While churches with a missionary spirit (i.e., Christian churches) would find appalling Lussenheide's statistics concerning diminished future membership, Armstrongite organizations do not fit that pattern.

It is a point of pride with Armstrongites that they are few in number. This means that they will be a part of a small, highly rewarded elite. The smaller the better.

I recall talking with a friend back in about 1996 and learned from her that she was one of only seven people in the Global Church of God in her state. This was something that she relished. She was full of quotations about "the little flock".

Fewness served to strengthen her committment to Armstrongism and at the same time gave her a major ego stroke. The "first fruits" would be a very, very small group of people and she was one of them.

Of course, this attidue is antithetical to Christianity. Christians hope that others will be become Christians. Deep down, Armstrongites hope that people will not become Armstrongites. [A sidebar: I have known Armstrongites to get really excited about other Armstrongies leaving the fold. I think this is also based on the fewer, the merrier. In fact, my experience was that most of the information transmitted through the luxurious Armstrongite grapevine has to do with people either being disfellowshipped or leaving.] This, however, is not an entirely destructive attitude. The 100 year period plays in this. So I would say that Armstrongites do not want people to lose salvation, they just do not want others to have the same rank and status in the Kingdom of God as they have.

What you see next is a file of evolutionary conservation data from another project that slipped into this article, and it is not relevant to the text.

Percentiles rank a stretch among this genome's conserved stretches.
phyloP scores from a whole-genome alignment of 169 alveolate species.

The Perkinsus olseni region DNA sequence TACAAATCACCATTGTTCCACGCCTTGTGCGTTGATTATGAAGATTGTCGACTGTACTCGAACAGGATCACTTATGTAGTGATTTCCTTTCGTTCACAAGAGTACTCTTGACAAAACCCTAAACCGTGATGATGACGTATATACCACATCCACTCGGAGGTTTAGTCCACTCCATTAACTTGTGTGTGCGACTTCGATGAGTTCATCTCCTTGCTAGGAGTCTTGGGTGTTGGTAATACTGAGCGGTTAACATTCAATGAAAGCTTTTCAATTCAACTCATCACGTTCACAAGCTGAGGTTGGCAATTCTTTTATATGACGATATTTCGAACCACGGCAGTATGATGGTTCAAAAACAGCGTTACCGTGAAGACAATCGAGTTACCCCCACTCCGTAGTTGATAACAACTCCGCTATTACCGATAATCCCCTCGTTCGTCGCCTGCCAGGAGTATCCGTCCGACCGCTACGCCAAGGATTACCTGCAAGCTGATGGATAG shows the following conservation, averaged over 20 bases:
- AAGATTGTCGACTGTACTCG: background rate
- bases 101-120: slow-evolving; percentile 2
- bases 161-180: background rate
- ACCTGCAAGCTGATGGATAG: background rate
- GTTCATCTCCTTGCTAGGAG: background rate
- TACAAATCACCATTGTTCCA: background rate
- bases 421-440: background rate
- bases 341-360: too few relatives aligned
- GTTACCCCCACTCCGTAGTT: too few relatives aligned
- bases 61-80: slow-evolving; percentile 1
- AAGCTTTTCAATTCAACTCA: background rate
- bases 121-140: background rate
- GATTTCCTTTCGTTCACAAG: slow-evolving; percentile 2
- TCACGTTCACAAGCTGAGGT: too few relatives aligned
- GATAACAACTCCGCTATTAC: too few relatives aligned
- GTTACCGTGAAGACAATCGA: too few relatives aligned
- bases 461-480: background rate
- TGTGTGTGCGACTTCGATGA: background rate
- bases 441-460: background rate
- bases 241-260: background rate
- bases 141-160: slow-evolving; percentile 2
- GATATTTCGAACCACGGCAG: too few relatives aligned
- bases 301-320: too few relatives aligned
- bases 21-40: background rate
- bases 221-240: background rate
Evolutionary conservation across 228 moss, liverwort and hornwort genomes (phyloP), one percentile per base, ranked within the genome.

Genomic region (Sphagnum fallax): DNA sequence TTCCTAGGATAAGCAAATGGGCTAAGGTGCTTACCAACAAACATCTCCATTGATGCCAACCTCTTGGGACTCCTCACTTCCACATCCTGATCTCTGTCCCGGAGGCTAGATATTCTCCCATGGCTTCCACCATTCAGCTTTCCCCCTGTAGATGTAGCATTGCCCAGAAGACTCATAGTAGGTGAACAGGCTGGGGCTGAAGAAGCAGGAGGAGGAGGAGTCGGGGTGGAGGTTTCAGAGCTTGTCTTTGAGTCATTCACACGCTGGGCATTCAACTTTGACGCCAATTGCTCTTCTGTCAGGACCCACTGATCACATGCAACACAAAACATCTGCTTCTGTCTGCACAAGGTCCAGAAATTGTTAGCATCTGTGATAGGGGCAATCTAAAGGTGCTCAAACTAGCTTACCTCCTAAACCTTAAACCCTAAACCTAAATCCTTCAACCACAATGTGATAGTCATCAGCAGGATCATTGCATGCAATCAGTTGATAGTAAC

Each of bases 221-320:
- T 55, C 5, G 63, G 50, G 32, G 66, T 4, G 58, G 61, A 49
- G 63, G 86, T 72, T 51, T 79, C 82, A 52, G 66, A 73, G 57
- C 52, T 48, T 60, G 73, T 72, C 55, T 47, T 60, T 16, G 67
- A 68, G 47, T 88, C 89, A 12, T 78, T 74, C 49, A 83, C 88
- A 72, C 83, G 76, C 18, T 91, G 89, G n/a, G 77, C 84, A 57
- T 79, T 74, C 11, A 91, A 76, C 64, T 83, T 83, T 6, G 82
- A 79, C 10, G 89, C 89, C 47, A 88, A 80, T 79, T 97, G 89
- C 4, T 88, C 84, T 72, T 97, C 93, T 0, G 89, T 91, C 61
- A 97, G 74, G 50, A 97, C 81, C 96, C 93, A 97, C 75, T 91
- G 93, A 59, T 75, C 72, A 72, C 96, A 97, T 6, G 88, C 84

-- Neo

Corky said...

DennisDiehl said...
"I know...the plan has always been.

1. God is not calling everyone now or even most and really barely any.
(Thus we are the little flock.)"

You know, I've heard that same thing from other small cults but they are overlooking something:

Act 17:30 And the times of this ignorance God winked at; but now commandeth all men every where to repent:

Is there something about, "commandeth all men everywhere" that says that all men everywhere are a small flock?

Of course, Jesus meant the twelve disciples when he said "little flock"

I remember HWA bragging about the "little flock" until it became the worldwide flock, then he bragged about the "big flock".

That's the way it is and the Germans won the war and Hitler is still alive and hiding in South America and 1975 ... well, you know.

Lussenheide said...


From the United News, January 2005

368 Baptized Around the World
In 2004, at least 368 new members were baptized around the world. This compares to 386 reported the previous year. In the United States almost the same number were baptized this year as last (176 and 177). Outside of the United States, 192 were baptized this year, compared to 209 in 2003. Here are the baptisms reported at press time:

Argentina - 6
Australia - 13
Bolivia - 5
Canada - 26
Chile - 13
Colombia - 1
Dominican Republic - 1